The Hidingers already have a name for their restaurant, Staplehouse, and their intimate dinners have been dubbed Prelude to Staplehouse ( ). Since January 2009, they've put on more than a dozen and hope to up the pace to two per month through 2010.

Some of the guests who’ve made it to more than one Prelude dinner say they like coming to the Hidingers’ house because of the easygoing atmosphere.

“At first I was watching our Ps and Qs and trying to make it more like fine dining,” Jen said. “But we’ve come down from that. We actually don’t care if there’s noise or if I say a curse word. You’re in our home and you’re just kind of hanging out with us.”

In contrast to the Hidingers’ laid-back style, some other clubs go for a more high-profile, theatrical approach.

Jenny Levison, owner of the long-running Souper Jenny soup and sandwich shop in Buckhead, regularly recruits some of Atlanta's most celebrated chefs, including Gerry Klaskala of Aria and Linton Hopkins of Restaurant Eugene, for her Underground Supper Club ( ).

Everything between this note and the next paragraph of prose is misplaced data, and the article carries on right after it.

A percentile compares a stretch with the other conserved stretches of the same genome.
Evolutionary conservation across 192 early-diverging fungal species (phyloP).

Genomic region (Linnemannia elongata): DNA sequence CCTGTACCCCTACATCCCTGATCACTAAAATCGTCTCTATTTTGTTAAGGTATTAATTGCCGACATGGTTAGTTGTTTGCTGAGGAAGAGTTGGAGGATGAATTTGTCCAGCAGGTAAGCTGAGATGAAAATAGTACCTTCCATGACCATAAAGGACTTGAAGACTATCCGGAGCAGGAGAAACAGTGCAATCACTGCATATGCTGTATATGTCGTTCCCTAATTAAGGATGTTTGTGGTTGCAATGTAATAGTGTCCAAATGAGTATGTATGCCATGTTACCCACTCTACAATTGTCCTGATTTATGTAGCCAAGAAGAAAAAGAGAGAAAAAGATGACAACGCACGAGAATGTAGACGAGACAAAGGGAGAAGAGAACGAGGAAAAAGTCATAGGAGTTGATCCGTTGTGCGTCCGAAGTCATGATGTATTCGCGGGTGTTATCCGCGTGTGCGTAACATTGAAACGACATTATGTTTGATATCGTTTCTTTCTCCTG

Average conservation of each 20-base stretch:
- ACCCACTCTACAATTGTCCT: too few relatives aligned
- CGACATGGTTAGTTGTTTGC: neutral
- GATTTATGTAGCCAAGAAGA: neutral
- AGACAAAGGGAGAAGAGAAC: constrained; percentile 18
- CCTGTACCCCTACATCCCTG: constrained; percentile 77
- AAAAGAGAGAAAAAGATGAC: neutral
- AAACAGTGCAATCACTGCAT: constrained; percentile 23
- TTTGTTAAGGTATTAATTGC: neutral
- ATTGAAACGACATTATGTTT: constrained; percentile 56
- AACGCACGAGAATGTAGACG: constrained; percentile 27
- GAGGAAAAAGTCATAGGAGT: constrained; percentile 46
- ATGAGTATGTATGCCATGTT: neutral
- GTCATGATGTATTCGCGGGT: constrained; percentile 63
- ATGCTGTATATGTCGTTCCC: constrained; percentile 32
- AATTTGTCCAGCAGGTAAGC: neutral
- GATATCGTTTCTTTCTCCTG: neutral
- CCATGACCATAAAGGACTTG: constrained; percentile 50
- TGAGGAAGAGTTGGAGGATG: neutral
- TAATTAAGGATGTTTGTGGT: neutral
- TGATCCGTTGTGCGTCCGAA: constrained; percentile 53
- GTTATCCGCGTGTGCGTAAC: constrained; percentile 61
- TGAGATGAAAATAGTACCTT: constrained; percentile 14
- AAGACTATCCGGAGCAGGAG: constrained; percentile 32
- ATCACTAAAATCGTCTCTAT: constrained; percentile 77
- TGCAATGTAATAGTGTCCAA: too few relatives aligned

Last year, Top Chef finalist Richard Blais cooked up a spooky Halloween dinner at Oakland Cemetery, served on gravestone-shaped plates.

“I think underground supper clubs are just another fun, creative way to entertain,” Levison said. “I didn’t start ours as a chef that couldn’t afford to open my own place. I really was interested in entertaining outside of the restaurant. People who know me know I love a good party.”

Souper Jenny supper club dinners are limited to about 30 people, personally chosen by Levison from the e-mails she receives (the more creative the better), and the cost can be as much as $150.

“Our supper club is more expensive than others like Lady Rogue at Rogue Apron,” Levison said. “She is one of my favorite personalities around town and is super creative.”

Lady Rogue, the exuberant young woman who runs Rogue Apron ( ), prefers to remain anonymous. But she has plenty to say about perceptions of the underground dining scene.